The new year is coming up and you’re thinking about resolutions. Lose 20 pounds, read your Bible every day, volunteer, grow that mustache you’ve always dreamed of. As you think about these resolutions, you have an angel appear on one shoulder encouraging you to be sunny and optimistic about your resolutions being achievable if you just put in enough effort, grit and gumption. On the other shoulder a red spandexed doppelganger with horns and pitchfork is telling you that you’ve seen enough years come and go without your resolutions materializing that the shine has worn off your ambitions and you shouldn’t bother. Which is right? Neither. Just use the head between those two shoulders and you’ll see why: our expectations about what we can accomplish by our own resolve should be tempered by the fact that we’re not actually in total control of our lives.
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Getting pushed around
Life has a way of pushing you around. I get it. True story: I grew up on a farm and we had some goats. The meanest, toughest, king of the billy goats was Samson. He liked to butt everything and everybody. He started coming at me one time while I was chopping wood and I started running away like a little chicken, but then I decided that I wouldn’t let Samson push me around anymore, taking my lunch money, making me do his homework, stealing my girlfriend. So I stood up to him, right? That’s what you’re supposed to do with a bully. Actually, you’re not. You’re supposed to tell an authority figure.
But when I was growing up in the 80’s the theory was that you were supposed to stand up to a bully. If you told a teacher about a bully, that teacher would tell you to go find an old man who looks like he knows Kung Fu. Offer to wax his car for free. Maybe he’ll teach you, maybe he won’t, but at least there will be more shiny cars on the street. Simpler times.
Samson, king of the billy goats started charging me and I threw a log at him that I had been chopping. Level 10 wood mage, logicane! I’d like to say that it was a critical hit, but I missed by like two feet. But, as Samson watched the log fly by his head he majestically jumped…and butted the log right on his forehead like an angry Scotsman! And he broke his skull. It was still hanging together, but his horns were all floppy and his eyes were all buggy like they were going to fall out. We wired his horns together with a coat hanger and he ended up being fine, but for the longest time, he had such a splitting headache! … That’s a stupid joke.
You are a highly committed person…seriously.
Likewise though, life has a way of pushing you around, even when you’re minding your own business. I mean, how many resolutions have you made that haven’t materialized? What plans did you have for your life, when life clearly had other plans for you? When our plans don’t work out, does that mean that we weren’t resolved enough, or should we quit making resolutions because it doesn’t matter what we commit ourselves to?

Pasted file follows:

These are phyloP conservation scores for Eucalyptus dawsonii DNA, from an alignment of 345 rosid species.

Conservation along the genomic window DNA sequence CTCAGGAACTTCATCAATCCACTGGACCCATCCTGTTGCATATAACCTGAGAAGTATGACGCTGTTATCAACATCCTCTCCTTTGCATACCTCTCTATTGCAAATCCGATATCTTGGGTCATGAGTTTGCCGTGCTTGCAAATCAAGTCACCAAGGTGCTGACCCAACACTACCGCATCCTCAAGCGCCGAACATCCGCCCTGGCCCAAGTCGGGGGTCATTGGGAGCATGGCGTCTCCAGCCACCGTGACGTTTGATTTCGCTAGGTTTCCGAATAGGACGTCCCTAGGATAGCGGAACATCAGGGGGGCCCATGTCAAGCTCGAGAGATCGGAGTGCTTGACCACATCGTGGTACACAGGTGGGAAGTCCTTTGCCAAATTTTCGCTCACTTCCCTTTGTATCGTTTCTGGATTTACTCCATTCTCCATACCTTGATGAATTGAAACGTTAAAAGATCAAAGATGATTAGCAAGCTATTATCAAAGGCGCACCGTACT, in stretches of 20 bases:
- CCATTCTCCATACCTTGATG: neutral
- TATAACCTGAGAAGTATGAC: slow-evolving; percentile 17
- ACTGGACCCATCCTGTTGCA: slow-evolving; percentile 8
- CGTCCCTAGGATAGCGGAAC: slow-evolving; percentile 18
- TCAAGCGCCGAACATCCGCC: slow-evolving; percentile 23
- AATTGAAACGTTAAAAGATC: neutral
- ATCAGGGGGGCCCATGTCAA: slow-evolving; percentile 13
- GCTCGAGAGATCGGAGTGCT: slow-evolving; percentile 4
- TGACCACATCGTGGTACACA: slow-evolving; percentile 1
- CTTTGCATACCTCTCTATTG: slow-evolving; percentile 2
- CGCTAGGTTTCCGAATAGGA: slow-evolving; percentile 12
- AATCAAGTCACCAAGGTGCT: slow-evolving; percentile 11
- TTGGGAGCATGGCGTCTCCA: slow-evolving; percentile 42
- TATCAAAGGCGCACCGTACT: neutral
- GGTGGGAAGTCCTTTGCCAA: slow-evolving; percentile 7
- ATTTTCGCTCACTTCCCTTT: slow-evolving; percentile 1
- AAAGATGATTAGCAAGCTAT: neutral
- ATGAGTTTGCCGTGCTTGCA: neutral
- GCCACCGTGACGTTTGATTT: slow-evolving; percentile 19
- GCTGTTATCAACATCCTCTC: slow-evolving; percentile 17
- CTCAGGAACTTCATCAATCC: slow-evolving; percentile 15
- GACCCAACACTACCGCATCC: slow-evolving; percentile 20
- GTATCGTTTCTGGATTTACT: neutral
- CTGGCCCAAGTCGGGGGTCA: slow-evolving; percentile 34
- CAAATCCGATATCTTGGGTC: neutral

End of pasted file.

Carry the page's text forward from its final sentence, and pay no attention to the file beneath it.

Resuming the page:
The problem is that even if you resolve to not resolve anymore, you’re still resolving yourself to be committed to other things. People always ask if you’re committed, when the real question is what you’re committed to and who you’re committed to. Because there’s no such thing as a person who’s not committed. Everyone is committed to something. You’re probably pretty committed to your favorite TV show or video games. You’re committed to sleeping in on Saturdays. When we choose not to resolve ourselves to greater commitments, less important things take their place. That’s no way to live your life. We have to continue to resolve to be better, to do better, to strive for better or we’re relegating ourselves to mediocrity and that is unacceptable.
It’s really sad when people give up on making great commitments just because other commitments haven’t worked out in the past. Sure, life isn’t how you pictured it. You weren’t omniscient when you pictured your future. It was foolish to think that your life would turn out just like you wanted it to, but what’s just as foolish, is to stop trying to make it the best that it can be.
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Bad plans/Good plans
The Bible says that one of the reasons that our plans don’t work out is because they weren’t good plans in the first place. They may have looked like it, but they weren’t. In fact, they may have even been harmful. Can you relate?
Proverbs 16:25, “There is a way that appears to be right, but in the end it leads to death.”
Instead, know that the people and the place and the responsibilities and the influence that God has given you are good things because they’re from him. Resolve yourself to doing right by the things that God has in your life. Resolve yourself to love your family again in practical ways. Things don’t look like how you want them to with your parents, spouse, kids, grandkids? That stinks, but tough beans. Make the most of what you can. Resolve to acing it with your responsibilities: best student ever, best employee ever, best stay at home mom ever. Resolve yourself to commit yourself to God. God wants you to be more committed to him and his ways than to yourself and your pursuits.
Proverbs 16:3, “Commit to the LORD whatever you do, and he will establish your plans.”
The Year of the (Your Name Here)
2019 is going to be your year! You know how I know? Because you’re not going to give up and be unresolved. And you’re not going to resolve to doing things that aren’t meaningful or good. You’re going to resolve to seek first the Kingdom of God and his righteousness and all of these things will be added to you.